934

God of Mercy, God of Grace

Scripture References

Confessions and Statements of Faith References

Further Reflections on Confessions and Statements of Faith References

To leave the security of worship and enter the world for service requires firm confidence in the faithful promises of God to be with us, to care for us and bless us. Our deepest assurance comes from the comfort we have that “I am not my own, but belong—body and soul, in life and in death—to my faithful Savior Jesus Christ” (Heidelberg Catechism, Lord’s Day 1, Question and Answer 1). Because I belong to him, “he will provide whatever I need for body and soul, and will turn to my good whatever adversity he sends upon me in this sad world. God is able to do this because he is almighty God and desires to do this because he is a faithful Father” (Heidelberg Catechism, Lord’s Day 9, Question and Answer 26). We have the assurance that “our Lord speaks to us now through the inspired Scriptures. Christ is with us day by day” (Our Song of Hope, Stanza 1). How rich it is to carry such assurance of his blessing with us as we leave the service of worship!
934

God of Mercy, God of Grace

Blessing/Benediction

The Lord bless you and keep you;
the Lord make his face to shine upon you
and be gracious to you;
the Lord turn his face toward you
and give you peace.
Alleluia! Amen.

Additional Prayers

God of all,
may your lavish grace and saving power be known by all people in all places,
so that the world may resound with your praise
as all nations bow before your loving rule made known in Jesus Christ our Lord. Amen.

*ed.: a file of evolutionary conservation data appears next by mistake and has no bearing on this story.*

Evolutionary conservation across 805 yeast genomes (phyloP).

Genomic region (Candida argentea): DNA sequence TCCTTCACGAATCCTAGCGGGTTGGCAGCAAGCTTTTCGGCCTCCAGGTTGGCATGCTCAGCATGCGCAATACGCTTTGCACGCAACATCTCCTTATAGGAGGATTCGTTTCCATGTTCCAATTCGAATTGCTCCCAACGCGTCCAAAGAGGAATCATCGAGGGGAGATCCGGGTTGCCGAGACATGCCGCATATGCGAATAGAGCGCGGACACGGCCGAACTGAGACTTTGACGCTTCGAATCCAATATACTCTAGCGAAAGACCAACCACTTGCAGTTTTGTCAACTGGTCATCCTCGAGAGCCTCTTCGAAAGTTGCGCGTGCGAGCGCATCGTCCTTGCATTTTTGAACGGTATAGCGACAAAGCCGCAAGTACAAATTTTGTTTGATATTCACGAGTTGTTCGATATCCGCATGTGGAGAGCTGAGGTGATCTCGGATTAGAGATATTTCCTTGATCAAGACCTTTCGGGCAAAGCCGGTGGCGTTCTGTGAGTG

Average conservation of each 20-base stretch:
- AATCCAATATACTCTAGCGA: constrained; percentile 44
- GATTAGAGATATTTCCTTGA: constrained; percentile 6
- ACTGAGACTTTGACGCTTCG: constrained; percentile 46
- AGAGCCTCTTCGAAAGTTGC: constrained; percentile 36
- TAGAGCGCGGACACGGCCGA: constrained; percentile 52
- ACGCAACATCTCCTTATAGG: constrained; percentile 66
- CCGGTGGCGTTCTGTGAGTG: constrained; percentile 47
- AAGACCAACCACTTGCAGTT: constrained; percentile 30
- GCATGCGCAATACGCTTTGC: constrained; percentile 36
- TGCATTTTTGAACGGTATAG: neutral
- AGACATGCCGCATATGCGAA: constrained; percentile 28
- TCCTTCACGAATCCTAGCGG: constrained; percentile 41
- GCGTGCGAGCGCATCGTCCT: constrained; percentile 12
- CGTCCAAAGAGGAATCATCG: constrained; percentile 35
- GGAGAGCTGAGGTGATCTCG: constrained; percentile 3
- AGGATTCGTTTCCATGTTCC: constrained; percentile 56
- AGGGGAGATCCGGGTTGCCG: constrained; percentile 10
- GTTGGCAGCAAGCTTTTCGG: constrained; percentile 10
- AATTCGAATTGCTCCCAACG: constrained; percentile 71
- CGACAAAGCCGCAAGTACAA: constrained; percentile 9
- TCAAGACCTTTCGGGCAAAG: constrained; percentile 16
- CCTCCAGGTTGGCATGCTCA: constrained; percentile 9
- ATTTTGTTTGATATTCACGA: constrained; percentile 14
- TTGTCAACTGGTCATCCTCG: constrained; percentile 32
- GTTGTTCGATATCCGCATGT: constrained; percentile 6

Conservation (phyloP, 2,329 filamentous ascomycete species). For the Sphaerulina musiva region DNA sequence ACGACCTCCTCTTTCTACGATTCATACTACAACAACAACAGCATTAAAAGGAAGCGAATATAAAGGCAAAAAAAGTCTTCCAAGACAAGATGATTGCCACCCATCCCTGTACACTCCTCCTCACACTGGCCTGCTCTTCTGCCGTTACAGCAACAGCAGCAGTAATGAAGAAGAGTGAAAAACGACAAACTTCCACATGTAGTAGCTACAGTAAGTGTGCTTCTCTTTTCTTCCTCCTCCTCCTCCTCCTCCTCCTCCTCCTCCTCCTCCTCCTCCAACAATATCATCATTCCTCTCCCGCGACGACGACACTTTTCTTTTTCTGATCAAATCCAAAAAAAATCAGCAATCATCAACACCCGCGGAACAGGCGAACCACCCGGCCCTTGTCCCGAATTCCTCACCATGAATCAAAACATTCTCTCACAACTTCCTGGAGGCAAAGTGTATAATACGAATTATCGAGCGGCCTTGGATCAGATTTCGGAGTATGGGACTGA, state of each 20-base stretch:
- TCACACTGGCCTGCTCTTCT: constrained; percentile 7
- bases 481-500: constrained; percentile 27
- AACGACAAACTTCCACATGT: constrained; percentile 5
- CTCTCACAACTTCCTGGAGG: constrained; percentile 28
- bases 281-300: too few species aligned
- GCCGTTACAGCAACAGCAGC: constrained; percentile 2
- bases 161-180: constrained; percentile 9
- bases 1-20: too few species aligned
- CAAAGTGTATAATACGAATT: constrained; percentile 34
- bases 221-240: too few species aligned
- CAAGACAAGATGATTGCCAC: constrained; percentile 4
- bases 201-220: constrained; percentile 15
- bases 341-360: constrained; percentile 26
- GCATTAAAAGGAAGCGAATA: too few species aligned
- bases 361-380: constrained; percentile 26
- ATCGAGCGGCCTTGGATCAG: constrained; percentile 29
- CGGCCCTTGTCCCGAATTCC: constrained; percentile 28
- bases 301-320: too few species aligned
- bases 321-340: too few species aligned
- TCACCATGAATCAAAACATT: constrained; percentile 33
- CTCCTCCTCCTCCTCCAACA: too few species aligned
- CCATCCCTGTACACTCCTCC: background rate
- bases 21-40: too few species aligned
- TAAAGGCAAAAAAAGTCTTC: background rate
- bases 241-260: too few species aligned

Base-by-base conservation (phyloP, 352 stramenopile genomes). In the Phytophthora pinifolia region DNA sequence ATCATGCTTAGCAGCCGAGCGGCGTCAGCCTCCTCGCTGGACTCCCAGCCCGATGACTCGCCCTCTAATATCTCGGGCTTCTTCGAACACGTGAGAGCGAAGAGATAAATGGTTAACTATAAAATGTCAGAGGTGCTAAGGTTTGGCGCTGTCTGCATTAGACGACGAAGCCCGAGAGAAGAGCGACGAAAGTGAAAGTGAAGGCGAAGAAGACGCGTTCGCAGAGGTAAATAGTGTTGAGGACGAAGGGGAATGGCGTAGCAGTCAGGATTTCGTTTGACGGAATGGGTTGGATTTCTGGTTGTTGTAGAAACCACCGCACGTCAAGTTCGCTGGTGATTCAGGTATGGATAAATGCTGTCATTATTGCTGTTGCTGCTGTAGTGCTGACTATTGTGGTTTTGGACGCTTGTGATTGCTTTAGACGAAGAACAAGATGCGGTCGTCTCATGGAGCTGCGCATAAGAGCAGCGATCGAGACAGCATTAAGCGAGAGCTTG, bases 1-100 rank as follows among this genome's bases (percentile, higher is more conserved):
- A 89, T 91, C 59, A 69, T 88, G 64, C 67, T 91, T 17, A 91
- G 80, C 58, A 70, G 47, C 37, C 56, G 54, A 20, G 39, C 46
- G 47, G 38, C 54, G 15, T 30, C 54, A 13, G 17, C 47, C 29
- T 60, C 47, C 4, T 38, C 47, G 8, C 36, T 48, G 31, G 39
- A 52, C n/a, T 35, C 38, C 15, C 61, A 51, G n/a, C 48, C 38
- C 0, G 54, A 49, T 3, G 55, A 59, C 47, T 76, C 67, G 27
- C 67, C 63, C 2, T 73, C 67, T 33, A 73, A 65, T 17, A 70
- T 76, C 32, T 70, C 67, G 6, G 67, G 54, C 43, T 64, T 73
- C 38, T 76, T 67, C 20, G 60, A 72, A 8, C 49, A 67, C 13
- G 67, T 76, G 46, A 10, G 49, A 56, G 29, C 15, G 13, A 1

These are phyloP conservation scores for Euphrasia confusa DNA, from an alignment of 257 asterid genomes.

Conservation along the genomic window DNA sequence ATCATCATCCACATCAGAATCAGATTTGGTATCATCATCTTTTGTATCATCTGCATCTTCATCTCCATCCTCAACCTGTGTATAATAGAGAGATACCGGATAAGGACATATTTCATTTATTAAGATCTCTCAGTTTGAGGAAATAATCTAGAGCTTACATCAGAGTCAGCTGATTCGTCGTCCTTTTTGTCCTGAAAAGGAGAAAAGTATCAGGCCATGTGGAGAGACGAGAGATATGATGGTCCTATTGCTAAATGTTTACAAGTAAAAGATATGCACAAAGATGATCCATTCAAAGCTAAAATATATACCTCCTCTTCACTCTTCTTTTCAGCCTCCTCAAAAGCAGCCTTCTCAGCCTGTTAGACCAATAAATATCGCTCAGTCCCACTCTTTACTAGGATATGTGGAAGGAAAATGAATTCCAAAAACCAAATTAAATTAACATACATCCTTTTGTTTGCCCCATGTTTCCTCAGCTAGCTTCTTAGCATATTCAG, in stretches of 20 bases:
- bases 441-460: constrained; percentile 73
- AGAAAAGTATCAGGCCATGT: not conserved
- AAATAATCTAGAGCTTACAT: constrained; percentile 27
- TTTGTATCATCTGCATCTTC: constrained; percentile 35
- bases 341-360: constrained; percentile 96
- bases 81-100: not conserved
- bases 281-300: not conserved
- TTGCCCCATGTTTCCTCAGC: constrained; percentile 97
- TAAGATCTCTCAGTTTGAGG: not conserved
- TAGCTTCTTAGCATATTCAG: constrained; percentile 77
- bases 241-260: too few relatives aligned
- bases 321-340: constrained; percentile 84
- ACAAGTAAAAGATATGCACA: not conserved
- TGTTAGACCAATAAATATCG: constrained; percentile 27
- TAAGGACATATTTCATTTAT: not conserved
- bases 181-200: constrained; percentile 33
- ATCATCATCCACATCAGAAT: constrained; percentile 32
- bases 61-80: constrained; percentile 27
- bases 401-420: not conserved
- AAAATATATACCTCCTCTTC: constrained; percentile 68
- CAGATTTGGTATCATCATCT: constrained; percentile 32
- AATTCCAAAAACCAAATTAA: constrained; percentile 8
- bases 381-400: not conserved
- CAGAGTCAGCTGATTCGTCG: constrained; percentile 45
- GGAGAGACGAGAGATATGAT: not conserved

934

God of Mercy, God of Grace

Tune Information

Name
DIX
Key
G Major or modal
Meter
7.7.7.7.7.7
934

God of Mercy, God of Grace

Hymn Story/Background

Psalm 67, a short communal song for God's blessing may have served as a liturgical prayer of the people at the close of worship. Its echoes of the priestly benediction (Num. 6:22-27) suggest that it may have been used just prior to that divinely authorized blessing. The prayer begins with an allusion to the priestly blessing and asks that God will fulfill the purpose of that blessing—to bring "salvation among the nations."
 
An early form of the tune DIX was composed by Conrad Kocher. William H. Monk created the current form of DIX by revising and shortening Conrad Kocher's chorale melody for “Treuer Heiland, wir sind hier,” found in Kocher's Stimmen aus den Reiche Gottes (1838). Monk's tune was published with Dix's text in the 1861 edition of Hymns Ancient and Modern, of which Monk was music editor. Dix regretted the use of this tune for his text, but the combination has proven a good match—"As with Gladness" is the most popular Epiphany hymn today.
 
DIX is a simple bar form tune (AAB) with a wavelike contour in each of its three lines. Sing in three long lines rather than six short ones in order to reflect the longer phrases of the text. Sing stanzas 14 in unison or in harmony. In stanza 5 add the descant from Sydney H. Nicholson's Royal School of Church Music collection Music for Boys’ Voices (1944).